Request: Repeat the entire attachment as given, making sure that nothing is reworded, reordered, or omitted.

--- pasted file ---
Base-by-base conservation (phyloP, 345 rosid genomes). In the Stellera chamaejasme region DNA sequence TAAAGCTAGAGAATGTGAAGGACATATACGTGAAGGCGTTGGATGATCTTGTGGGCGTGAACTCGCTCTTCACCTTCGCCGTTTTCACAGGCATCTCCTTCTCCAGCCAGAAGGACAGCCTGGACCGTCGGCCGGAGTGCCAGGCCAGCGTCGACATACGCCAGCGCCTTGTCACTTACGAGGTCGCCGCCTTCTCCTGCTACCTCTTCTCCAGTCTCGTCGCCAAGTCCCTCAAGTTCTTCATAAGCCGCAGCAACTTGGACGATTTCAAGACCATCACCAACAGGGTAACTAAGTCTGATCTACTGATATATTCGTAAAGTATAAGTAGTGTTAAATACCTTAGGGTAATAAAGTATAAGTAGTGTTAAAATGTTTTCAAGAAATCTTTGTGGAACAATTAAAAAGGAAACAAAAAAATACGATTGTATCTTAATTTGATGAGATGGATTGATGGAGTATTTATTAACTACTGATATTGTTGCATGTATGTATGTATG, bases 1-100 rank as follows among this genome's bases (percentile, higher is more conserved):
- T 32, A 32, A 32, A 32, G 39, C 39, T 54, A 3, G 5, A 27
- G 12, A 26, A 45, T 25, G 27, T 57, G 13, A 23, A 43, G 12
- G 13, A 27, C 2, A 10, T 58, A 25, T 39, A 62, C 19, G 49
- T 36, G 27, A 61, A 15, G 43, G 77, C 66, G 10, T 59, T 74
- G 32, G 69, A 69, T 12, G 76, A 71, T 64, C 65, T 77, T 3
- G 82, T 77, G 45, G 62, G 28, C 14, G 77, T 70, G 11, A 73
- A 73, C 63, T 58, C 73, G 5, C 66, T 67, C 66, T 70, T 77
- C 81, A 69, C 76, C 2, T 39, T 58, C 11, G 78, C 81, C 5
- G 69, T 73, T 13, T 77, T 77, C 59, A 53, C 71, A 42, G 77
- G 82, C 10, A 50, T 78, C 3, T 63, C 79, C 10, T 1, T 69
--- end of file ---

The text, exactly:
Base-by-base conservation (phyloP, 345 rosid genomes). In the Stellera chamaejasme region DNA sequence TAAAGCTAGAGAATGTGAAGGACATATACGTGAAGGCGTTGGATGATCTTGTGGGCGTGAACTCGCTCTTCACCTTCGCCGTTTTCACAGGCATCTCCTTCTCCAGCCAGAAGGACAGCCTGGACCGTCGGCCGGAGTGCCAGGCCAGCGTCGACATACGCCAGCGCCTTGTCACTTACGAGGTCGCCGCCTTCTCCTGCTACCTCTTCTCCAGTCTCGTCGCCAAGTCCCTCAAGTTCTTCATAAGCCGCAGCAACTTGGACGATTTCAAGACCATCACCAACAGGGTAACTAAGTCTGATCTACTGATATATTCGTAAAGTATAAGTAGTGTTAAATACCTTAGGGTAATAAAGTATAAGTAGTGTTAAAATGTTTTCAAGAAATCTTTGTGGAACAATTAAAAAGGAAACAAAAAAATACGATTGTATCTTAATTTGATGAGATGGATTGATGGAGTATTTATTAACTACTGATATTGTTGCATGTATGTATGTATG, bases 1-100 rank as follows among this genome's bases (percentile, higher is more conserved):
- T 32, A 32, A 32, A 32, G 39, C 39, T 54, A 3, G 5, A 27
- G 12, A 26, A 45, T 25, G 27, T 57, G 13, A 23, A 43, G 12
- G 13, A 27, C 2, A 10, T 58, A 25, T 39, A 62, C 19, G 49
- T 36, G 27, A 61, A 15, G 43, G 77, C 66, G 10, T 59, T 74
- G 32, G 69, A 69, T 12, G 76, A 71, T 64, C 65, T 77, T 3
- G 82, T 77, G 45, G 62, G 28, C 14, G 77, T 70, G 11, A 73
- A 73, C 63, T 58, C 73, G 5, C 66, T 67, C 66, T 70, T 77
- C 81, A 69, C 76, C 2, T 39, T 58, C 11, G 78, C 81, C 5
- G 69, T 73, T 13, T 77, T 77, C 59, A 53, C 71, A 42, G 77
- G 82, C 10, A 50, T 78, C 3, T 63, C 79, C 10, T 1, T 69